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It is my second morning waking in the house of the blue shutters and I am up at cockcrow.

I didn’t sleep too well as I feel there is a nightly presence in the house whom I have disturbed.

But no time for that now.

I don’t bother with the view.


I know the boats will be slumbering in their usual fashion. I am up earlier than yesterday and high tide will be about an hour later so nothing can have changed that much.

But as I rush out the gate and around the corner and lean the yellow bicycle against the wall of the not yet opened boulangerie, I feel a pang of shame that my fear of being too late for a pastry is making me presume my morning view will be the same as yesterday!

What if this is the morning a viking boat sails into the bay?

Or four Galleons.

On the morning of August 13th in the year 1548 the people of Roscoff, on the opposite side of the bay, woke to see such a sight.

Four French Galleons dropping anchor.

One of these was the ‘Royal Galleon’ belonging to the King of France and it was carrying a very important person.

At only five and a half years of age Mary Stuart was already Queen of Scotland and was now engaged to be married to the heir apparent to the french throne, The Dauphin, Francois II.

The Galleon had carried her from her home in Dumbarton near Glasgow and, avoiding the English fleet, landed safely after an apparent rough crossing.


The next morning the people of Roscoff gathered again to watch as the small boat containing their future queen, her four handmaidens (all also called Mary and all also only five and a half years of age) , their housekeeper and their nanny, pulled up at the slipway from where they proceeded to the church to give thanks for a safe crossing.




The sound of the boulangerie door being unlocked brings me back to the present. I may have missed some excitement in the bay but nothing as exciting as being first in the queue.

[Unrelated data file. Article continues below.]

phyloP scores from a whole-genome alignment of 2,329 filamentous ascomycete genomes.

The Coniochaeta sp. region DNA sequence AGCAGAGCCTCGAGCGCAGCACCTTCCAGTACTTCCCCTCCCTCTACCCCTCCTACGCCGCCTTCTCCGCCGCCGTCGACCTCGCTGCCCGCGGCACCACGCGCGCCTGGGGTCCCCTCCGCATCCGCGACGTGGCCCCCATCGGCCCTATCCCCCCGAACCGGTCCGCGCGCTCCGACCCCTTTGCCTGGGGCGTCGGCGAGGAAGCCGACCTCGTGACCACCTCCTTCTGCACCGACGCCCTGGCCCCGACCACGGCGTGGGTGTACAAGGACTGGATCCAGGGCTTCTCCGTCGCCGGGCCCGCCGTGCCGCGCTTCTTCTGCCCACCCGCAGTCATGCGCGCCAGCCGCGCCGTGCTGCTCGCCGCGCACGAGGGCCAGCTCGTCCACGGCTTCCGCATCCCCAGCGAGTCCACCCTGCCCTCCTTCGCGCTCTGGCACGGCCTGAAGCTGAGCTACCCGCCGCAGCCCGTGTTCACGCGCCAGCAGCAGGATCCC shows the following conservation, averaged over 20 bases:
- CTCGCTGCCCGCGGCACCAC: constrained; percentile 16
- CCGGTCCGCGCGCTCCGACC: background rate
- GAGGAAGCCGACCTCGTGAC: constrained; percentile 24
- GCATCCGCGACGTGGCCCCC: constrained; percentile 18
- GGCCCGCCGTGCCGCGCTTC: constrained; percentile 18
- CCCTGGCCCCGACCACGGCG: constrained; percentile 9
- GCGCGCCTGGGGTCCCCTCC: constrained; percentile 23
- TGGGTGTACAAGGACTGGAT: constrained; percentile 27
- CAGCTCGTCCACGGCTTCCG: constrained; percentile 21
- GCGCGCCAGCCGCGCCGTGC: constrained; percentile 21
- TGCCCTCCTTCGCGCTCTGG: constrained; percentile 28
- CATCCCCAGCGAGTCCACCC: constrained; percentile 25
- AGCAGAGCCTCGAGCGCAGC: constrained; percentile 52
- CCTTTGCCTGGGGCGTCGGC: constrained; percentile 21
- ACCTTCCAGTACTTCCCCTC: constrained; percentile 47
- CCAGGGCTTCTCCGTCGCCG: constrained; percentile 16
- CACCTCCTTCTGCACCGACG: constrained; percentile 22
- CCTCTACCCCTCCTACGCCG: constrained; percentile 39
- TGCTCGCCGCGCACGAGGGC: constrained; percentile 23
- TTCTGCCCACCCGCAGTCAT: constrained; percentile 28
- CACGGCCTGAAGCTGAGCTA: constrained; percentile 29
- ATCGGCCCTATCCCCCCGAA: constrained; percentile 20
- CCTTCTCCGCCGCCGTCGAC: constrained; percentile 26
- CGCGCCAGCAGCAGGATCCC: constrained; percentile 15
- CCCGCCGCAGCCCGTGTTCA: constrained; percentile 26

‘Bonjour Madame’



As Madam pops the still warm pain au raisin into a bag, she looks back over her shoulder to regard me, one eyebrow raised, hand still hovering over the heap of cinnamon smelling pastries and enquires ‘Deux?’

I dither.

There are more than two hills on the island. At least four I would think, and I remember my calculation!

Two hills = one french pastry!

I feel the now gathering queue shifting restlessly behind me.

‘Hold on! I’m not delaying things with idle chat like you lot did yesterday’ but of course I don’t say this out loud (I wouldn’t have enough knowledge of french to anyway)

So I nod.

‘Deux pain au raisin s’il vous plaît’

My accent is improving

‘Et une baguette’ I add (remembering that ‘Baguette’ is feminine)

‘Une seulement’? she calls back over her shoulder as she plucks one baguette from the basket in which the deliciously crispy breads stand upright. She remains poised.

Again the queue shifts

‘Qui…. une.’ I nod.

‘C’est tout?’ Madam enquires, She is back at the till, holding my order in one hand whilst the fingers of the other hover over the keys. She senses my weakness and is still not convinced I am finished.

My eyes scan the delicious treats in the glass case in front of me.

Brioche a téte, Pain au chocolate, Clafoutis aux cerises, Chausson aux pommes, Tarte BretonTartes aux fraises, Tarte Tatin, Tarte au citron, Far Breton. Laid out neatly in mouthwatering rows

Oh and look! a plate of Pet de Nonne (literally translated as ‘the nun’s fart’) a sort of small chocolate covered profiterole which I adore.

But my oncologist is also there looming in the impatient queue, his fictional presence more powerful than her real one.

I drag my eyes away.

‘Oui….c’est tout’ I reply firmly.


So Day two of my day on the Island and I’m once again pushing the yellow bicycle up the steep hill though not as far this time.

This time I have managed to cycle about one quarter way up to the supermarket before the hill proves to steep and I have to dismount.